Thomas held important government positions in England. For three years he was Lord Chancellor, another name for prime minister. King Henry VIII used to put his arm around Thomas’ shoulder because they were such good friends. Although Thomas was most loyal to the king, he was loyal to God first of all. In fact, when the king tried to make him disobey God’s law, Thomas refused. King Henry wanted to divorce his wife and marry another woman. However, the pope could not give permission, since that is against God’s law. Henry was stubborn and at last he left the Church. He wanted everyone to recognize him as the head of the Church in England. Thomas could not do that. He chose to remain faithful to the Catholic faith and to God. He was condemned to death for that, yet he forgave his judges. Thomas even said that he hoped he would see them in heaven. He really meant it, too.
At the scaffold, where he was to die, Thomas declared himself “the king’s good servant, but God’s first.” He kissed his executioner on the cheek. Then he joked, saying that his beard should not be cut off because it had not done anything wrong. Sir Thomas More was martyred on Tuesday, 6th July 1535, at the age of 57. Sir Thomas More was proclaimed a saint by Pope Pius XI in 1935, together with his friend, Bishop John Fisher. He is the patron saint of lawyers.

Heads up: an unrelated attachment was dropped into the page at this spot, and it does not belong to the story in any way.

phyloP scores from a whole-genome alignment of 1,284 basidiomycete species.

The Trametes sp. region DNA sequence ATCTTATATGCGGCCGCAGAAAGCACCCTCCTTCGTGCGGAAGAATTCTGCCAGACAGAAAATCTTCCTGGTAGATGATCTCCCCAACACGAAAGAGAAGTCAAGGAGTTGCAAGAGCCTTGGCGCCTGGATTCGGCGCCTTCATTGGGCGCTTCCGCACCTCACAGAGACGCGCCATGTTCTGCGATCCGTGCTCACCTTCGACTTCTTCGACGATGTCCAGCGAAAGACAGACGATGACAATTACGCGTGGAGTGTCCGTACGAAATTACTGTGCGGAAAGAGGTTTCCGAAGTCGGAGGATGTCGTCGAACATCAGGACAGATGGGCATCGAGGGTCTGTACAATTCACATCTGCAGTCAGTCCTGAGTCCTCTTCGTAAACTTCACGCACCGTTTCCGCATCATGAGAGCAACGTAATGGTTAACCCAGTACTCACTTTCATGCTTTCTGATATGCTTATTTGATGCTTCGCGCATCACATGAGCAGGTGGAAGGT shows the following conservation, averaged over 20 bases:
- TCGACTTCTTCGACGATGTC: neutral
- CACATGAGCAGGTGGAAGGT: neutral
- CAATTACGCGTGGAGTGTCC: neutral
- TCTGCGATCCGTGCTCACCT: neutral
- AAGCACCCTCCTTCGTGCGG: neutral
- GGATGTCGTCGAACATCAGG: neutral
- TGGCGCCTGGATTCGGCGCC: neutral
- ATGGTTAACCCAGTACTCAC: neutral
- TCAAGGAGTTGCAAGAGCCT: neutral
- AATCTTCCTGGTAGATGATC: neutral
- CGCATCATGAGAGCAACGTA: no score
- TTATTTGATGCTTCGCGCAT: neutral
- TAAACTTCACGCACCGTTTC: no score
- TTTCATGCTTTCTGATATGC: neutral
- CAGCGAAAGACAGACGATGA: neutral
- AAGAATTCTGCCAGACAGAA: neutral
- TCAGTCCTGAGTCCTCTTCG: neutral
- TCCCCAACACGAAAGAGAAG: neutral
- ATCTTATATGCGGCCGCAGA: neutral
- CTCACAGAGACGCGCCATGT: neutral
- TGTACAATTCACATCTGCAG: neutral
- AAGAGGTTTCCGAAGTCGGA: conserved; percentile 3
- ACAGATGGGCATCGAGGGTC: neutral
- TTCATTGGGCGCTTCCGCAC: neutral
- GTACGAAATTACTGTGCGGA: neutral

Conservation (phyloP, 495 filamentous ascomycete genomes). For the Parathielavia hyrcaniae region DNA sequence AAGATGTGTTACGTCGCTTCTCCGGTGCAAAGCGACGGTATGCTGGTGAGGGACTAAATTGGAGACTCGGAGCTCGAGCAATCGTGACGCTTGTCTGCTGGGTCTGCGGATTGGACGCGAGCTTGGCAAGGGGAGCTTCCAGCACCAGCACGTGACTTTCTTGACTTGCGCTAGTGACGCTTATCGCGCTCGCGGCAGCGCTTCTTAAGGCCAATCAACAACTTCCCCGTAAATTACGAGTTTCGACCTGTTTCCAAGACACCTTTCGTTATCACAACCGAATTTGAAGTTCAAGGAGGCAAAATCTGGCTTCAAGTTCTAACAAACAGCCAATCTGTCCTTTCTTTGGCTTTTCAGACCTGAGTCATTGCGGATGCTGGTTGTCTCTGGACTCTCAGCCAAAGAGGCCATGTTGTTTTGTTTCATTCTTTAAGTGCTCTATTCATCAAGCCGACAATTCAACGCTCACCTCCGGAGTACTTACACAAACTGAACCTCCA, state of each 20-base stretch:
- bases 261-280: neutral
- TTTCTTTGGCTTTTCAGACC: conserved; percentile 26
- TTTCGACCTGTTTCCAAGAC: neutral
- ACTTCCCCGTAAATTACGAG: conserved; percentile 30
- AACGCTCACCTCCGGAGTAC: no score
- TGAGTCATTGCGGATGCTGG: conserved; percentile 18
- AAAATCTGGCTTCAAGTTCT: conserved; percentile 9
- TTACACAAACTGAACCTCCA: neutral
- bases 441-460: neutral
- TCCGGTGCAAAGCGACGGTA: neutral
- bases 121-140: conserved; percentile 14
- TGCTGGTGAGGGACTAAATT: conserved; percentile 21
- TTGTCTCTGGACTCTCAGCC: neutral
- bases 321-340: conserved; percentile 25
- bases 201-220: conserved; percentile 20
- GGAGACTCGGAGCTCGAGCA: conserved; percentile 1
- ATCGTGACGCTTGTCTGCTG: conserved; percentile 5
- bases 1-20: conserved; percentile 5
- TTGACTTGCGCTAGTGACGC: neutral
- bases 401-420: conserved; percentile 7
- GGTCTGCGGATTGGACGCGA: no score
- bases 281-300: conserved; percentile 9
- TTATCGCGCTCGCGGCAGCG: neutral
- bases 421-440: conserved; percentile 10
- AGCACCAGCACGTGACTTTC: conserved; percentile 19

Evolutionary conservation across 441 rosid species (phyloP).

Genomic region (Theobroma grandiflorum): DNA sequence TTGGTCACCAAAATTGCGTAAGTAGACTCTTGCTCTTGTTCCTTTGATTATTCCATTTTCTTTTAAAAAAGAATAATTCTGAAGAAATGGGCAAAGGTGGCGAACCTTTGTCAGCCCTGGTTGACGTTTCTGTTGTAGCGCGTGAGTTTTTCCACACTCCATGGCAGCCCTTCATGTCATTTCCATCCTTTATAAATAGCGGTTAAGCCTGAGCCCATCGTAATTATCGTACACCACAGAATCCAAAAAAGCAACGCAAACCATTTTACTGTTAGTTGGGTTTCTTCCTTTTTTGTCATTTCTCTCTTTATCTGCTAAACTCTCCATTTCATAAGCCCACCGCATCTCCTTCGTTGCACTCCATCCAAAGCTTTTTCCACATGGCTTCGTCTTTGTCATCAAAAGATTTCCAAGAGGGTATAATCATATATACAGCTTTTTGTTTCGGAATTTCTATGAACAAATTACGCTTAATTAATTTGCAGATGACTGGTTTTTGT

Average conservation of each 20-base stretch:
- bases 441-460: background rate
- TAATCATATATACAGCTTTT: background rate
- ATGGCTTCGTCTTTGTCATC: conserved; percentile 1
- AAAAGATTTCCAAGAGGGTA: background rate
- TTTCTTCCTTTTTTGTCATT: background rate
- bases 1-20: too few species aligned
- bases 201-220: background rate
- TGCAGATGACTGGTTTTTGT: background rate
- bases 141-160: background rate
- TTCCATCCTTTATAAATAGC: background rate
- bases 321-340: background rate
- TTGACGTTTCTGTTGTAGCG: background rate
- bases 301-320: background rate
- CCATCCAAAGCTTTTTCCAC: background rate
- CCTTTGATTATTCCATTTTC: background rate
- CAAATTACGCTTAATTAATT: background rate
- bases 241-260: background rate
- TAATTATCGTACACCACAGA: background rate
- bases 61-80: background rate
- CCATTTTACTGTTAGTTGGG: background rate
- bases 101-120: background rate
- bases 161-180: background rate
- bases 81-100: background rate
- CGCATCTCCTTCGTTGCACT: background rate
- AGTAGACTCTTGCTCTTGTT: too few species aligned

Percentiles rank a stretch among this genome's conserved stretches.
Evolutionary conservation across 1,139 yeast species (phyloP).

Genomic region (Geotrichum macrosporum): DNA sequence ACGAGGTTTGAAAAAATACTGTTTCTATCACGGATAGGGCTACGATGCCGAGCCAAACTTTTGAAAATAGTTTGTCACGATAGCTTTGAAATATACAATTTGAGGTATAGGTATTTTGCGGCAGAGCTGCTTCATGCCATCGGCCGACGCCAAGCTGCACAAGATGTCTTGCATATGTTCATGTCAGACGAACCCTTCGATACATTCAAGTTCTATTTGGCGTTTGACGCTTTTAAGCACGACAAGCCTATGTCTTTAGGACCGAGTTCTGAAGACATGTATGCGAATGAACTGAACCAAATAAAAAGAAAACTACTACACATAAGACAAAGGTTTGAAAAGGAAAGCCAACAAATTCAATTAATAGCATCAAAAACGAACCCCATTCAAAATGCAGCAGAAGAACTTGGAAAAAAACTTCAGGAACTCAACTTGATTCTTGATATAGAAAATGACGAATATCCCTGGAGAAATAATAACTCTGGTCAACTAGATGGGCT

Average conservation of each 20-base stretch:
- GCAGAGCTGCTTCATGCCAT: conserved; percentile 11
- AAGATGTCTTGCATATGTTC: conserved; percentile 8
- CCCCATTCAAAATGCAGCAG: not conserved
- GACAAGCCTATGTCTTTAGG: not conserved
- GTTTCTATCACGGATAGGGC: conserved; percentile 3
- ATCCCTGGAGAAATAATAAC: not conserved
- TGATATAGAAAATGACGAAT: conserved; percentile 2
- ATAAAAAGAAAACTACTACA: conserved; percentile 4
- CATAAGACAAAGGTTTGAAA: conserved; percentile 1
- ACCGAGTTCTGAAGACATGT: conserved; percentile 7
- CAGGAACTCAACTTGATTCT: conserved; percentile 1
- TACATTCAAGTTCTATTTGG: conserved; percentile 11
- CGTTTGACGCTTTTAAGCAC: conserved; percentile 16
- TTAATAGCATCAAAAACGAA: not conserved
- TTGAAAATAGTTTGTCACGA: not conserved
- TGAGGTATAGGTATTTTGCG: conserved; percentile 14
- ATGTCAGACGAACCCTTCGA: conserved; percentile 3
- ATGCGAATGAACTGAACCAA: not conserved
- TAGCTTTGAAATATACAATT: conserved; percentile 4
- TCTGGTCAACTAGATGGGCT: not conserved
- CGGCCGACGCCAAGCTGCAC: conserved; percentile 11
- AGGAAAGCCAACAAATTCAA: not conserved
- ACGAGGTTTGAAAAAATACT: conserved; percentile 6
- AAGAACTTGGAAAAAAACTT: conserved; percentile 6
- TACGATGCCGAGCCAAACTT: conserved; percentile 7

St. Thomas risked losing everything: his fortune, his position, his own security and even the safety of his family. But he held fast to his Catholic faith, even to the point of sacrificing his life. Like his friend St. John, Thomas was able to remain strong because he prayed and trusted in God. Let’s try to be like him.
St. Thomas More pray for us.
The Most Sacred Heart of Jesus – Solemnity 8th June
The Sacred Heart is the centre and wellspring of Jesus’ passionate and infinite love for us.
It represents Jesus’ woundedness, both the physical wound incurred to his physical heart on the cross – by the centurion’s spear, and the spiritual wound of a love so great that He gave up His life, even while this love is scorned by those for whom it was so generously given.
Prayer: O most holy heart of Jesus, fountain of every blessing, I adore you, I love you, and with lively sorrow for my sins I offer you his poor heart of mine. Make me humble, patient, pure and wholly obedient to your will. Grant, Good Jesus, that I may live in you and for you. Protect me in the midst of danger. Comfort me in my afflictions. Give me health of body, assistance in my temporal needs, your blessing on all that I do, and the grace of a holy death. Amen